* What can we learn from the ancient Israelites regarding the way they celebrated special moments and seasons during their time?

* What are the special moments in your life that are cause for celebration?

* What are the special moments in your church community that are cause for celebration?


* Think about the story Chris told of writing the song "How Great Is Our God" and his experience with the Watoto Children's Choir from Uganda. Is there praise you long to give to God today? In what ways has God been a "great God" in your life?

* Is there a particular song or anthem that speaks to you as you offer your praise to God? Write down a few words of the song that come to mind.

Take time to pray today. Ask God to open your eyes, your heart, and your mind to the opportunities for celebration around you. And as you celebrate those special moments and special people, may you also offer a praise of celebration to God for his goodness in your life.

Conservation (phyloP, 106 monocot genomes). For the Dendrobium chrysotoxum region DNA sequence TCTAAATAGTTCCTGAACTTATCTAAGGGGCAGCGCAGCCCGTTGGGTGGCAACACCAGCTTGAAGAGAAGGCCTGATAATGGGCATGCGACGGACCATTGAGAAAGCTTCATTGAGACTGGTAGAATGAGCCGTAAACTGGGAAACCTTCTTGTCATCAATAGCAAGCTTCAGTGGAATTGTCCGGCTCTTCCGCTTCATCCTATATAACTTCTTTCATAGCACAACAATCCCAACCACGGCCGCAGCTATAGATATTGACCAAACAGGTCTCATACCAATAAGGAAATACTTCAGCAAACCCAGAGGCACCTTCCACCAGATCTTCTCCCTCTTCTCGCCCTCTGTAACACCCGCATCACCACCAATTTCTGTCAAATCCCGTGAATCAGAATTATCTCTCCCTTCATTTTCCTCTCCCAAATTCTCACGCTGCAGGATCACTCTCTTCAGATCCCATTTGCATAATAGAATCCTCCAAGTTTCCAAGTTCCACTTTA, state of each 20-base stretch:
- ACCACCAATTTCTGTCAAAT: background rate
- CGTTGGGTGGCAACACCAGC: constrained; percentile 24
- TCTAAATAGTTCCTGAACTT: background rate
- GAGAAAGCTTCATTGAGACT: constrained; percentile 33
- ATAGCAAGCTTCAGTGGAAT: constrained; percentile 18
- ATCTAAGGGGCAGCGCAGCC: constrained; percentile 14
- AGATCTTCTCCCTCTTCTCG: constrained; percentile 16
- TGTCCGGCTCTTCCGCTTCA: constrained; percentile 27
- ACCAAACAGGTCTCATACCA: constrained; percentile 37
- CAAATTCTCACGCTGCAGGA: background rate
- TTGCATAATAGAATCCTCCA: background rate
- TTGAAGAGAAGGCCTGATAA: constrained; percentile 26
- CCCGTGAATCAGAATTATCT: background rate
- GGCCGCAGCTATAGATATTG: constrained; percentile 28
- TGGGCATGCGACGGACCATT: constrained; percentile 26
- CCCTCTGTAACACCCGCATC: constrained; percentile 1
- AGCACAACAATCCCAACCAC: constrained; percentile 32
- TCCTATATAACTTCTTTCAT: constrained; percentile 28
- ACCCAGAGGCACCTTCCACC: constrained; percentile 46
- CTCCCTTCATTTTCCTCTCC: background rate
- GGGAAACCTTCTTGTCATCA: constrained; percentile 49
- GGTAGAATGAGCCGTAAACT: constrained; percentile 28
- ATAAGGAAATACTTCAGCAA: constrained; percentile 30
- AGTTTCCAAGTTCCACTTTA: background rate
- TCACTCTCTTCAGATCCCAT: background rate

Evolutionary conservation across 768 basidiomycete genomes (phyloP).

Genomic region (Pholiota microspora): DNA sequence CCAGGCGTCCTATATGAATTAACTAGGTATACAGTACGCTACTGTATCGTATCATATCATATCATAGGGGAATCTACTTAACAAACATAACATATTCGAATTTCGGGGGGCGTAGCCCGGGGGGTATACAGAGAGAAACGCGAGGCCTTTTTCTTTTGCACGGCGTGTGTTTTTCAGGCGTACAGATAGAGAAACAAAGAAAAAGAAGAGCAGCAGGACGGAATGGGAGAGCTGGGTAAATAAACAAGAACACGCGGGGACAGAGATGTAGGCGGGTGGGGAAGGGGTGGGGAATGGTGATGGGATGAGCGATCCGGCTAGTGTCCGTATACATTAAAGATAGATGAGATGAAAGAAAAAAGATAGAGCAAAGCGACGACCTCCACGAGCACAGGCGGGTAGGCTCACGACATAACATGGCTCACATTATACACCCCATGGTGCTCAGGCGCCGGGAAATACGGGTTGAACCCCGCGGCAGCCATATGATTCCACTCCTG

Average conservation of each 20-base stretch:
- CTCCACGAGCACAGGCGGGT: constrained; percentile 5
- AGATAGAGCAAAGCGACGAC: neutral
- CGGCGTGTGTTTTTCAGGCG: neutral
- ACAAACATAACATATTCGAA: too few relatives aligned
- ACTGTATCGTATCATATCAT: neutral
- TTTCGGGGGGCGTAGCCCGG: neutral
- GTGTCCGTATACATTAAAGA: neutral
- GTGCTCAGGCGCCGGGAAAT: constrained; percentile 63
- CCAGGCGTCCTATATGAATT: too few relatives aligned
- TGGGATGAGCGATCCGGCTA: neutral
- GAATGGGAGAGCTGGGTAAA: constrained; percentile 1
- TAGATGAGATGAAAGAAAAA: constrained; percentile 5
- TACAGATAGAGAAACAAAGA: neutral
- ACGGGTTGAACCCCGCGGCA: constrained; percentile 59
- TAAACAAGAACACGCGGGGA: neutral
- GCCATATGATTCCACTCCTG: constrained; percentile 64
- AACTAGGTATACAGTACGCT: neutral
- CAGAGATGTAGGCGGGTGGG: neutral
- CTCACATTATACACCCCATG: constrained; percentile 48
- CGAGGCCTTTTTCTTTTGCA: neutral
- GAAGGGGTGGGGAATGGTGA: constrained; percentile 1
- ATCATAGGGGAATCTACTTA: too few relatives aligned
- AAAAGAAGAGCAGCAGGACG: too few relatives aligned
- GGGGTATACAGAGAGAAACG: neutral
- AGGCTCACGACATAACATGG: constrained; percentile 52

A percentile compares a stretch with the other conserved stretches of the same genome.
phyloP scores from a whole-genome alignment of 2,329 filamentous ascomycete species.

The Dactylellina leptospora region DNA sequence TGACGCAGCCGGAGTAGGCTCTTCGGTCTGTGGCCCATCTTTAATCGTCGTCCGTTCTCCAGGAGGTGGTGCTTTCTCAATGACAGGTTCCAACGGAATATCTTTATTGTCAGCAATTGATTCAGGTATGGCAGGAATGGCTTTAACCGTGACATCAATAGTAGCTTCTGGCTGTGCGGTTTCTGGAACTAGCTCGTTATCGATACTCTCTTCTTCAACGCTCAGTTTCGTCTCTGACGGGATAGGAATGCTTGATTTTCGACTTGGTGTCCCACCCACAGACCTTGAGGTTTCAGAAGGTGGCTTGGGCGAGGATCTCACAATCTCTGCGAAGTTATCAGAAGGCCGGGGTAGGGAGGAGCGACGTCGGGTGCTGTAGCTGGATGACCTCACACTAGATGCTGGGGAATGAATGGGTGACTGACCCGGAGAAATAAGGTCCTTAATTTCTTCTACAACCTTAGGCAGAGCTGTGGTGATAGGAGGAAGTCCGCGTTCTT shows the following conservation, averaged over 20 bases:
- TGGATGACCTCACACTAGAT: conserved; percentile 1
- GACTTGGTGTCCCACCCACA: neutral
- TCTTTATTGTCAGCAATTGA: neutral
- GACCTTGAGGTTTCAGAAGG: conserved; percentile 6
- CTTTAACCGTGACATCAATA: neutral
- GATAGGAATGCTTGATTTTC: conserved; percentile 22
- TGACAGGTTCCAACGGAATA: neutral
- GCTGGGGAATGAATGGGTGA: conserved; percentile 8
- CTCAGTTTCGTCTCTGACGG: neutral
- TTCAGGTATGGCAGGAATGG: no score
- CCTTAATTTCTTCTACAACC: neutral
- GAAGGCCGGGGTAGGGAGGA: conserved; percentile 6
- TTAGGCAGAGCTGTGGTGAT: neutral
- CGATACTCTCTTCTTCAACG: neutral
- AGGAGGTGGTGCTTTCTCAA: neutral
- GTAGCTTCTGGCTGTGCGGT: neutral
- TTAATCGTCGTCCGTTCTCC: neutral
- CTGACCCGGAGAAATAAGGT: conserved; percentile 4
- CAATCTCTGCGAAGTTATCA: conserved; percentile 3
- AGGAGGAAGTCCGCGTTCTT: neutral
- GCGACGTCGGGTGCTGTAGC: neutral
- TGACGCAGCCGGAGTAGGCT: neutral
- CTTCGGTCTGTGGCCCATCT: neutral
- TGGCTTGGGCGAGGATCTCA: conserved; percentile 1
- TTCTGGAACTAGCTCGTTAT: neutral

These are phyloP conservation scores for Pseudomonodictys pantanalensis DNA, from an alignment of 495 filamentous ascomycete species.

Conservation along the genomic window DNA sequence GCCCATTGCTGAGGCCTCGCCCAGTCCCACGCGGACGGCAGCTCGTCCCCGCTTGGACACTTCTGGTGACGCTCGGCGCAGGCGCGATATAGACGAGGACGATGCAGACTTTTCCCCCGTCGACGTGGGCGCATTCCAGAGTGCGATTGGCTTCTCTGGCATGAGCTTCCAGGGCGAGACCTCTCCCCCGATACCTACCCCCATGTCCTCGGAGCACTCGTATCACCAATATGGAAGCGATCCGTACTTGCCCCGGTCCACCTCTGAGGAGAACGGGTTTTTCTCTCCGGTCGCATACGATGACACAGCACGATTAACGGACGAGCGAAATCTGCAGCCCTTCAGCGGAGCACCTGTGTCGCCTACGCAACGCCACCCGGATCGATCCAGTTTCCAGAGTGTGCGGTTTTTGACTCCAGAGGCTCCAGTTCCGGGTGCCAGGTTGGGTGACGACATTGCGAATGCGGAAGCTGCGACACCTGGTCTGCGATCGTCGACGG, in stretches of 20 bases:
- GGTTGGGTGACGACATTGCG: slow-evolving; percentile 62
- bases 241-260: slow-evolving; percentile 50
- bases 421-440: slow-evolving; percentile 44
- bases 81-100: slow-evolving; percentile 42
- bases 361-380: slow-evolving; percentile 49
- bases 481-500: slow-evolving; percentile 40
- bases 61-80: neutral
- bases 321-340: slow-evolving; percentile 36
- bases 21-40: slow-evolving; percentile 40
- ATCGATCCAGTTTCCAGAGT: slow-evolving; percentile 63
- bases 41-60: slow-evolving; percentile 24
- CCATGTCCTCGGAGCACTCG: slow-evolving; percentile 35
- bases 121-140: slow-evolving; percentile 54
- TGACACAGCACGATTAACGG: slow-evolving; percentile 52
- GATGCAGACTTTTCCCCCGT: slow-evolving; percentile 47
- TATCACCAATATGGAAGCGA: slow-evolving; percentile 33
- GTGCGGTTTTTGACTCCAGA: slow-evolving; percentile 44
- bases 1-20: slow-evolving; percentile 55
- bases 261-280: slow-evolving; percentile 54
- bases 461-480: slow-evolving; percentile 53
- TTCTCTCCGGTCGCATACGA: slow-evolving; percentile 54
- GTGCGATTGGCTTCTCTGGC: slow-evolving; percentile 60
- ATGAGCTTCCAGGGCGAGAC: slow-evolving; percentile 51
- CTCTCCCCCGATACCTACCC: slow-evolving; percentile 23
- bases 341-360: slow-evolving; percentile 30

Pick a special occasion or moment to celebrate today. Is there a season when God provided for you or came through in ways only he can do? Just like the journey of the Israelites, there are many moments to celebrate if you're willing to pause and reflect back over God's goodness in your life. Write a note of praise, make a special meal, create something that reminds you of that time, sing, or dance in celebration. Celebrate in whatever way seems most natural to you.



* Read Psalm 22:22–26, Psalm 69:30–36, and Psalm 109:30–31. These verses were written by King David in first person but were often sung corporately in ancient Israel. What stands out to you in each of these psalms? Why?